BC Couple Commission Indigenous Art for Skateboards – Smithers Interior News
It is a business enterprise of seven generations.
The culmination of that time and effort – Indigenous artwork displayed on skateboards and vital cultural connections that might not otherwise have been made.
South Surrey couple Brenda Knights and Jason Bothe (aka Renee Renee) launched their business, Bentwood Skateboards, in early 2021. They also run a charity called Indigiskate which runs camps across the province.
“For the camps, we hire Indigenous professionals who teach kids to skateboard so they have mentors from our culture that they can look up to,” Knights said.
Knights is a member of the Kwantlen First Nation and also traces his lineage back to Musqueam and Choctaw. She is a descendant of Grand Chief Wattlekanium of the Kwantlen people, who met the Simon Fraser Expedition and welcomed the first visitors to present-day British Columbia.
“My daughter and my son represent the seventh generation since Chief Wattlekanium and in my culture we say it takes seven generations to change,” she said.
This inspired 7 Generations Skateboard, an organization that counts Knights among its founding board members. They hold professional skateboarding events across the province to invest in Indigenous performers, skaters and performers.
“There are these seven laws that I was taught: health, happiness, humility, generations, generosity, forgiveness and understanding. These are values that we want to share in the world of skateboarding,” Knights said.
The first set of boards was designed by Jean Paul Langlois who is a Métis artist based in Vancouver. His triptych painting titled Stinky and Zeke vs the Garbage Bear is displayed on three boards that Bentwood sells on his website.
Plans for more decks are underway, and Knights already has its sights set on a few more artists it wants to collaborate with for the upcoming launch, she said.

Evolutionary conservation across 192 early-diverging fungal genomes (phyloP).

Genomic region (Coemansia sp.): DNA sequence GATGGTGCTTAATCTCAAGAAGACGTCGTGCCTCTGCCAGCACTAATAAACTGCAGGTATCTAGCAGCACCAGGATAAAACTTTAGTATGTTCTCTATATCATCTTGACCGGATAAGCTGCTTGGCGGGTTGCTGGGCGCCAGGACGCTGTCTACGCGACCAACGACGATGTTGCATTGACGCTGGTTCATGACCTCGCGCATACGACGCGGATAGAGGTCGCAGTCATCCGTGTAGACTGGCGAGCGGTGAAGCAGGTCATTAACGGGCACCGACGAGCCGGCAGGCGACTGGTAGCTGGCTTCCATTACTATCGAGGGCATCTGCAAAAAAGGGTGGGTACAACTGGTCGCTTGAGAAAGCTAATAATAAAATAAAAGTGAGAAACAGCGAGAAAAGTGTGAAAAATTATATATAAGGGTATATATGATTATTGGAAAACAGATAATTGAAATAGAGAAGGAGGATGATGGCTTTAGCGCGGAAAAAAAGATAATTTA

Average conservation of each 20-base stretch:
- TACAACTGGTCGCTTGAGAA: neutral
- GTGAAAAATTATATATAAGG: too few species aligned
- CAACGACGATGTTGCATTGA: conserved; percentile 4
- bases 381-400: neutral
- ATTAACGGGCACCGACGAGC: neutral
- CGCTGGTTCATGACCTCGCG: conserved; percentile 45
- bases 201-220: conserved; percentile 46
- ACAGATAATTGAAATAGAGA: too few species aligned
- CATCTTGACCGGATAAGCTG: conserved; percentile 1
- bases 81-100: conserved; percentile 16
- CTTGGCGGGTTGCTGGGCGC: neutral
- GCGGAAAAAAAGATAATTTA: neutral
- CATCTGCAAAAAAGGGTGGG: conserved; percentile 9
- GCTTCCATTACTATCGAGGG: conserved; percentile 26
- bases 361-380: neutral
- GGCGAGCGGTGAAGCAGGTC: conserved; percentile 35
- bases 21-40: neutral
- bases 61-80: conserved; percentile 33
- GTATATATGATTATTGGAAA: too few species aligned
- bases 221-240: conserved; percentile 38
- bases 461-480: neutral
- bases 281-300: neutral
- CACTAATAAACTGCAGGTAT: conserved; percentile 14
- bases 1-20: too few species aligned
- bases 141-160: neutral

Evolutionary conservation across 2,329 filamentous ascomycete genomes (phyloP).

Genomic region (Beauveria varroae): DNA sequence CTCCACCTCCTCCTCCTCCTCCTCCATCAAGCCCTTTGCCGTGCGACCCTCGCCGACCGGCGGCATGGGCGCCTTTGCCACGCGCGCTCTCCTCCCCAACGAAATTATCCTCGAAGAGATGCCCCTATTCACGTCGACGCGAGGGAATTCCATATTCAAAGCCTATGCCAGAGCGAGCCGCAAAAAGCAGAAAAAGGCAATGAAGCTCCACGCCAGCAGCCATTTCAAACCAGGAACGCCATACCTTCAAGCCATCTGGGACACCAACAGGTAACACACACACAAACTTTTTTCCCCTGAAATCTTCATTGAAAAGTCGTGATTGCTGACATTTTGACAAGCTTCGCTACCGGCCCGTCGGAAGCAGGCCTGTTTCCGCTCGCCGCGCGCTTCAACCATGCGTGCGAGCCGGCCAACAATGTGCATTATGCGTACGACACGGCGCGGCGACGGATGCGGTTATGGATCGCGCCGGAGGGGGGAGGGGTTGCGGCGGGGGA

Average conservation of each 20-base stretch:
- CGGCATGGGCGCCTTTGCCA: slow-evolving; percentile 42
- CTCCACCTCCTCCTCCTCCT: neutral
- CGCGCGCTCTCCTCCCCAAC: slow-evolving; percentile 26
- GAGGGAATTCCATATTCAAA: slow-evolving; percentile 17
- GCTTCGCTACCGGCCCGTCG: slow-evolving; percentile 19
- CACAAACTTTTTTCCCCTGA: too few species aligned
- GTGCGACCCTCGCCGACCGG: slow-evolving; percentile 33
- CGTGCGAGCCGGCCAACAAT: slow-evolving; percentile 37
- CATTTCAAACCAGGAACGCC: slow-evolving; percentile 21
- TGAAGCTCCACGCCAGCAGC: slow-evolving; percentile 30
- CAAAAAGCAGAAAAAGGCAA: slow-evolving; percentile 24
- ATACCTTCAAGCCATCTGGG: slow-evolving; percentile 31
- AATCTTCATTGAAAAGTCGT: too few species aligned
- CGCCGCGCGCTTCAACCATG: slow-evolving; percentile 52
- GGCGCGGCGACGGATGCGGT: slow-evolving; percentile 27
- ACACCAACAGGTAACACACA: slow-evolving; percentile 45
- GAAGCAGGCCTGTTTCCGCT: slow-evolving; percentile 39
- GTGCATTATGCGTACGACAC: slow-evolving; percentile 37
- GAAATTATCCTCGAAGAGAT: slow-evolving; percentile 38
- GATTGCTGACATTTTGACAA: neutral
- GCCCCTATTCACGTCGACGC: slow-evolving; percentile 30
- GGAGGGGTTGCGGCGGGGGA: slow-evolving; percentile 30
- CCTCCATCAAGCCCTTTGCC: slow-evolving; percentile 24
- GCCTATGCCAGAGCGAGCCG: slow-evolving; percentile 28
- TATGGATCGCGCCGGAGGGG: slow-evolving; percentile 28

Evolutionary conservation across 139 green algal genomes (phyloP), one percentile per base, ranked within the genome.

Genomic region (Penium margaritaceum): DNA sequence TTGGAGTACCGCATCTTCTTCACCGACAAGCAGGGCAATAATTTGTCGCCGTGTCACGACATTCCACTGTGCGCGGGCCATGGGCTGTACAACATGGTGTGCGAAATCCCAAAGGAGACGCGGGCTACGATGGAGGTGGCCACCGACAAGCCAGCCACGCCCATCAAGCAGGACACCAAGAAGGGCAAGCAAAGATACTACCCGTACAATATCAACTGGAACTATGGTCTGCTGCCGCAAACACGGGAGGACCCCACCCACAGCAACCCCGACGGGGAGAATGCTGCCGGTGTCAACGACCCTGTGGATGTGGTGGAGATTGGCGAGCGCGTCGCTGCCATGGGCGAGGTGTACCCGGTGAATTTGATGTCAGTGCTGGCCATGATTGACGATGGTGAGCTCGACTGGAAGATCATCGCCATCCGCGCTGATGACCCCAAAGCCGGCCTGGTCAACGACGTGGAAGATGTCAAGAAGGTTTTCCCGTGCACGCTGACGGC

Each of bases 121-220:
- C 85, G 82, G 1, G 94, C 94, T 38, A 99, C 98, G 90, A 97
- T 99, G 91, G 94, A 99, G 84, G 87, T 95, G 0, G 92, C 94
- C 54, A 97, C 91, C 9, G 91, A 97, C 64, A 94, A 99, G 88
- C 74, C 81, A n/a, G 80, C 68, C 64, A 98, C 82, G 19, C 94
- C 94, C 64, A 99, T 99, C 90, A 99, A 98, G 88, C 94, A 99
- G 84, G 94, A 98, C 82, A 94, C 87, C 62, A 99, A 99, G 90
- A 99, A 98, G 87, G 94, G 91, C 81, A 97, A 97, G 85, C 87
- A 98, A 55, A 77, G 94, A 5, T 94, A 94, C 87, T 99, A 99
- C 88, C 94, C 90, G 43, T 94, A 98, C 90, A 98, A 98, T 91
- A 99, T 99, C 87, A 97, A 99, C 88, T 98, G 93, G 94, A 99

Bothe grew up skateboarding but now focuses on hosting sporting events and contributing to the community. He leads Autism Skate Days, which he started six years ago with the aim of bringing autistic children and their siblings together to teach them how to skateboard. Now, the event takes place under the aegis of the company SUPA, which was founded to teach children with autism to surf.
By fusing Bothe’s skateboarding culture with the Knights’ Indigenous culture, the two have created safe spaces to promote healthy lifestyles where Indigenous youth can learn skateboarding skills, Knights said.
“We make sure we hire and find Indigenous businesses to help us and we just participate in implementing reconciliation… It’s not just on the shoulders of non-Indigenous people, Indigenous people have to be on the shoulders as well. table. ”
The couple’s inaugural event, a skateboarding competition called the 7 Generations Cup, will be held at the Langley Events Center from June 10-12. At the event and in their camps, various native vendors, powwow dancers, drummers and singers are employed.
A sculpted skateable canoe will also be used during the competition.
With all of Knights and Bothe’s skateboard ventures, the ultimate goal is to one day see an Indigenous person compete in the Olympics for skateboarding.
“Our employees are visual learners and that just exposes those things to kids and sparks the idea that they can potentially compete at that level,” she said.